Center for Scientific Computation and Mathematical Modeling Center for Scientific Computation and Mathematical Modeling

 Research Activities > Programs > Nonlinear Dynamics of Networks

Nonlinear Dynamics of Networks

 5-9 April, 2010

CSIC Building (#406), Seminar Room 4122.


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Michelle Girvan Department of Physics, IREAP & IPST, UMd
Ed Ott Departments of Physics and ECE & IREAP, UMd
Raj Roy Department of Physics IREAP & IPST, UMd
Eitan Tadmor Department of Mathematics, IPST & CSCAMM, UMd



REGISTRATION IS CLOSED. Participants were requested to pre-register and confirmation of approved applicants were emailed on or before February 16st. Confirmed participants can access their record at here.
Due to the large number of applications, we regret that RSVP is now closed to new applicants.


The interconnection of many dynamical units to form a complex system can lead to unexpected collective behavior. This dynamics depends upon both the individual characteristics of the participating units, as well as the topological character and properties of the network of their connections. This workshop will focus on gaining understanding of general principles and techniques of analysis that will be of broad use in the many applications where networked system dynamics is a significant issue. Another aim of the workshop will be to highlight particularly important examples of applications where the issue of network dynamics arises.

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Understanding the dynamics of networked systems is becoming an increasingly important and essential component in many areas of science and technology. Examples include social networks, communication and computer networks, gene networks, networks of neurons, etc. Dynamics on such networks include such problems as synchronization of temporal behavior of units composing a network, robustness of function to network damage (either intended or unintended), etc. The dynamics of networks themselves (i.e., change of network topological structure with time) is also an essential issue in many cases. Examples of issues in this area include adaptive evolution of network topology, formation and growth of networks, etc.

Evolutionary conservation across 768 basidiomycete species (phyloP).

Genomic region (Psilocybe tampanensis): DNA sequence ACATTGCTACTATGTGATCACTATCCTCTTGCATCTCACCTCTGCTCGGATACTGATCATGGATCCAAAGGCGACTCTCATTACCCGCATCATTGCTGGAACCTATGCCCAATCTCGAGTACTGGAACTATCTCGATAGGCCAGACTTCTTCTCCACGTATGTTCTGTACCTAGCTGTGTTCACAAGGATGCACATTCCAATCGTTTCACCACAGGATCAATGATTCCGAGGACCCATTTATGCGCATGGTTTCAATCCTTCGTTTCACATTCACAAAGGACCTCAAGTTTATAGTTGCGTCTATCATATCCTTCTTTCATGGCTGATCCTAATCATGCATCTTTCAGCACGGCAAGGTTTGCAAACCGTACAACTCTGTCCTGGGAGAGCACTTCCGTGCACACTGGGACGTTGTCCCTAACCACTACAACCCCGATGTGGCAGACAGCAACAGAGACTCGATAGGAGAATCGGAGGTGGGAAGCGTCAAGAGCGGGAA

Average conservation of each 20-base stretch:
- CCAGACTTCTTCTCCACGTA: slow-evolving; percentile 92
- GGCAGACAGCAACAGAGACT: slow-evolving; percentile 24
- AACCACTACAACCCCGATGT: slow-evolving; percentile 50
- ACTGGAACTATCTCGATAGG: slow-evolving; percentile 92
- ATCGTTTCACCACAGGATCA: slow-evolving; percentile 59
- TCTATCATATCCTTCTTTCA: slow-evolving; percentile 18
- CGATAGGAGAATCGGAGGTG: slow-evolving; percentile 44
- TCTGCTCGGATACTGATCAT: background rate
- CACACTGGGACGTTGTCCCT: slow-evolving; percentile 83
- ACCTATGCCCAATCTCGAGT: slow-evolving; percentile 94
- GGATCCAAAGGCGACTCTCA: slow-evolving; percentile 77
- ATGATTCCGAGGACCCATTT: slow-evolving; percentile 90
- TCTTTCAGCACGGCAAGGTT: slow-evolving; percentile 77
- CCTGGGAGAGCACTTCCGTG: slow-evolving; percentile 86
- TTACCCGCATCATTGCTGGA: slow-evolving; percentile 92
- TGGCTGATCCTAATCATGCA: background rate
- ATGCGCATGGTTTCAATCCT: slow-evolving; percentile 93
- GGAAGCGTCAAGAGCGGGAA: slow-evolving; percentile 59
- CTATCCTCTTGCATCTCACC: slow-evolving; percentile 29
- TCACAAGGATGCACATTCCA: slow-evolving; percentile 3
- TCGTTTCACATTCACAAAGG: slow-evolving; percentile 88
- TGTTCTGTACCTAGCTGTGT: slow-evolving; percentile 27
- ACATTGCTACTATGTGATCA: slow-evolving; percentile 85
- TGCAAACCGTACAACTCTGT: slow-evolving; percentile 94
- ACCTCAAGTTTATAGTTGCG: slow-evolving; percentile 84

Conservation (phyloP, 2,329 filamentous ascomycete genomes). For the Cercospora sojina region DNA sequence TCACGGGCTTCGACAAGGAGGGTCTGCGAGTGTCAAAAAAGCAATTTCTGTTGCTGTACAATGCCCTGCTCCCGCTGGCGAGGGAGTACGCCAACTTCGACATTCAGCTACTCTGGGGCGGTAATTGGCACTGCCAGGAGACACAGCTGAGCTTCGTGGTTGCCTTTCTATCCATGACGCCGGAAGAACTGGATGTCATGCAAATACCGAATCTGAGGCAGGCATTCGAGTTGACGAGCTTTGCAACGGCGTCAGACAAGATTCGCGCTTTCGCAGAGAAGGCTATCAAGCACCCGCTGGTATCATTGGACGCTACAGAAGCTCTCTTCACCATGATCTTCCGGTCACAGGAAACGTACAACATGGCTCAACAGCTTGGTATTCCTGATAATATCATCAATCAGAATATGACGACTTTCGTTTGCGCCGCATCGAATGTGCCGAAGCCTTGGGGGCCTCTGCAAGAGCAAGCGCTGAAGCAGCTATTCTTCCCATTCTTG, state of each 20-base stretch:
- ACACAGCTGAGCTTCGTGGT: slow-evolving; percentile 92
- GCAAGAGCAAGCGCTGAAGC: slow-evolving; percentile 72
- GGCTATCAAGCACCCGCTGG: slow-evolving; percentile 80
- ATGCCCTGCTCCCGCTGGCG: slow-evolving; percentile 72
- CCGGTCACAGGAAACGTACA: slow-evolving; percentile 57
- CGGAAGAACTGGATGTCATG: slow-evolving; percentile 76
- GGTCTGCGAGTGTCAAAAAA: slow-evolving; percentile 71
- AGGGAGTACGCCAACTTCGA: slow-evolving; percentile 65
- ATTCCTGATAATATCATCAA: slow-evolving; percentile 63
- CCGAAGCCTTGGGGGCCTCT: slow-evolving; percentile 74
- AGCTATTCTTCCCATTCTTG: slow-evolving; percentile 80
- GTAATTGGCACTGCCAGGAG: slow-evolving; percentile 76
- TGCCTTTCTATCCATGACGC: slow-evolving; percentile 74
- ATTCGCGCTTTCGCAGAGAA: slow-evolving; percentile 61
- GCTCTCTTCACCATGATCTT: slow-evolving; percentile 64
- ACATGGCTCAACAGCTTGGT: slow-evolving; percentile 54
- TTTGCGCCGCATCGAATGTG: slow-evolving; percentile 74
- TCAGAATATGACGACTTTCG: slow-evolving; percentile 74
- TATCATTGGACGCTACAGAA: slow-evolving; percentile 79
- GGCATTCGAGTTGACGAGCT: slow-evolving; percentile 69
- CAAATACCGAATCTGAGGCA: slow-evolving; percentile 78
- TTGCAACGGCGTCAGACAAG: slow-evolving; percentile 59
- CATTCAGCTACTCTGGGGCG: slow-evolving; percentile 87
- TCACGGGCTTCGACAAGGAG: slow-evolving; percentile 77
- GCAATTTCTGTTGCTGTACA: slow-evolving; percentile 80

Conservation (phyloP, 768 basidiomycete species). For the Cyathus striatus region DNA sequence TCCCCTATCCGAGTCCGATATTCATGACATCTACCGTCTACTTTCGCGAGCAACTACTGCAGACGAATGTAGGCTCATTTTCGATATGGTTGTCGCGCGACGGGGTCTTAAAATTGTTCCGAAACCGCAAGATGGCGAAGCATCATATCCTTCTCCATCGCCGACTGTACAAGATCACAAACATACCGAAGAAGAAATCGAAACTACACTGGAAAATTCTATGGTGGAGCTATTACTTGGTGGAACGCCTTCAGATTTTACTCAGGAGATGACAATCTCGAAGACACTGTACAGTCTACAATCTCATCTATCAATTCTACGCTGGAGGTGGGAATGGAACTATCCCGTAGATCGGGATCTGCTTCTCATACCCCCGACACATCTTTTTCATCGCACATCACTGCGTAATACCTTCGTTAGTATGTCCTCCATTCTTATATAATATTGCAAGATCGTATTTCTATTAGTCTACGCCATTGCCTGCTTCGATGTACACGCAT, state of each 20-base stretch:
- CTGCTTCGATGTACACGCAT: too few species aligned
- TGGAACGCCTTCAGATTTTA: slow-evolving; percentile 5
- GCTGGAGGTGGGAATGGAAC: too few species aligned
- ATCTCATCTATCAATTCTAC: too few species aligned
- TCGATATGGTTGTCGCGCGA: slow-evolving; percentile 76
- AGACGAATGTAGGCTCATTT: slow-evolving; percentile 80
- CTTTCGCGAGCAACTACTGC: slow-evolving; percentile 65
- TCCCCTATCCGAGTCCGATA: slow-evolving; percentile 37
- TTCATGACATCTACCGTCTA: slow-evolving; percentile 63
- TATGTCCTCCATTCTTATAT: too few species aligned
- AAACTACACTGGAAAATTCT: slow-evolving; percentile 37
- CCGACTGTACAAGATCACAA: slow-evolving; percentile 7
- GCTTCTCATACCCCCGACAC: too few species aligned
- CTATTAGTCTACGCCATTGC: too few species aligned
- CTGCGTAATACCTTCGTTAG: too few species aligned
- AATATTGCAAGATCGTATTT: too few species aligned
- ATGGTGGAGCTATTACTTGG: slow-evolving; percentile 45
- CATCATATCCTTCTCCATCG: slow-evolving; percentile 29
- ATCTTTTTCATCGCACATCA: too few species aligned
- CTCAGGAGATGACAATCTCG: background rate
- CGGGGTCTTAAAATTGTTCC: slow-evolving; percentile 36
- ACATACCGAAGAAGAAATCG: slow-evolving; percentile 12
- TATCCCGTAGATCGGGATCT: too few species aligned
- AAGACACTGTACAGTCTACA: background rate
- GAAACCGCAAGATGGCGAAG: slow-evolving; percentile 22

It is intended that all of the above, as well as related issues, will be open for discussion at this workshop. The two overarching goals of the workshop will be

  • To contribute to the understanding of common, basic principles of network dynamics, and
  • To uncover useful general analysis techniques for the study of these systems

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Name Affiliation
Albert-Laszlo Barabasi Northeastern University
John Baras University of Maryland
Ernest Barreto George Mason University
Erik Bollt Clarkson University
Damon Centola M.I.T. Sloan School
Aaron Clauset Santa Fe Institute
Reuven Cohen Bar-Ilan University
Iain Couzin Princeton University
Jim Crutchfield University of California, Davis
Raissa D'Souza University of California, Davis
Dan Gauthier Duke University
Michelle Girvan University of Maryland
Kimberley Glass University of Maryland
Carl Kingsford University of Maryland
Perinkulam Krishnaprasad University of Maryland
Jurgen Kurths University of Potsdam
Daniel Larremore University of Colorado at Boulder
David Liben-Nowell Carleton College
Yang Liu Northeastern University
Sebastien Motsch University of Maryland
Adilson Motter Northwestern University
Edward Ott University of Maryland
Louis Pecora U.S. Naval Research Laboratory
Dietmar Plenz National Institute of Mental Health
Mason Porter University of Oxford
Indika Rajapakse Fred Hutchinson Cancer Research Center
Sidney Redner Boston University
Juan Restrepo University of Colorado at Boulder
Michael Rosenblum University of Potsdam
Rajarshi Roy University of Maryland
Paul So George Mason University
V.S. Subrahmanian University of Maryland
Eitan Tadmor University of Maryland
Dane Taylor University of Colorado
Alessandro Vespignani Indiana University
Ralph Wachter Office of Naval Research


A limited amount of funding for participants at all levels is available, especially for researchers in the early stages of their career who want to attend the full program.

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CSCAMM Visitor Guide:


Center for Scientific Computation And Mathematical Modeling (CSCAMM)
Computer Science Instructional Center (Building #406)
University of Maryland, College Park
College Park, MD 20742-3289




Poster is available here.



Partial funding is provided by the Institute for Physical Science & Technology (IPST)
and by the UMD MURI on Exploiting Nonlinear Dynamics for Novel Sensor Networks.

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CSCAMM is part of the
College of Computer, Mathematical & Natural Sciences (CMNS)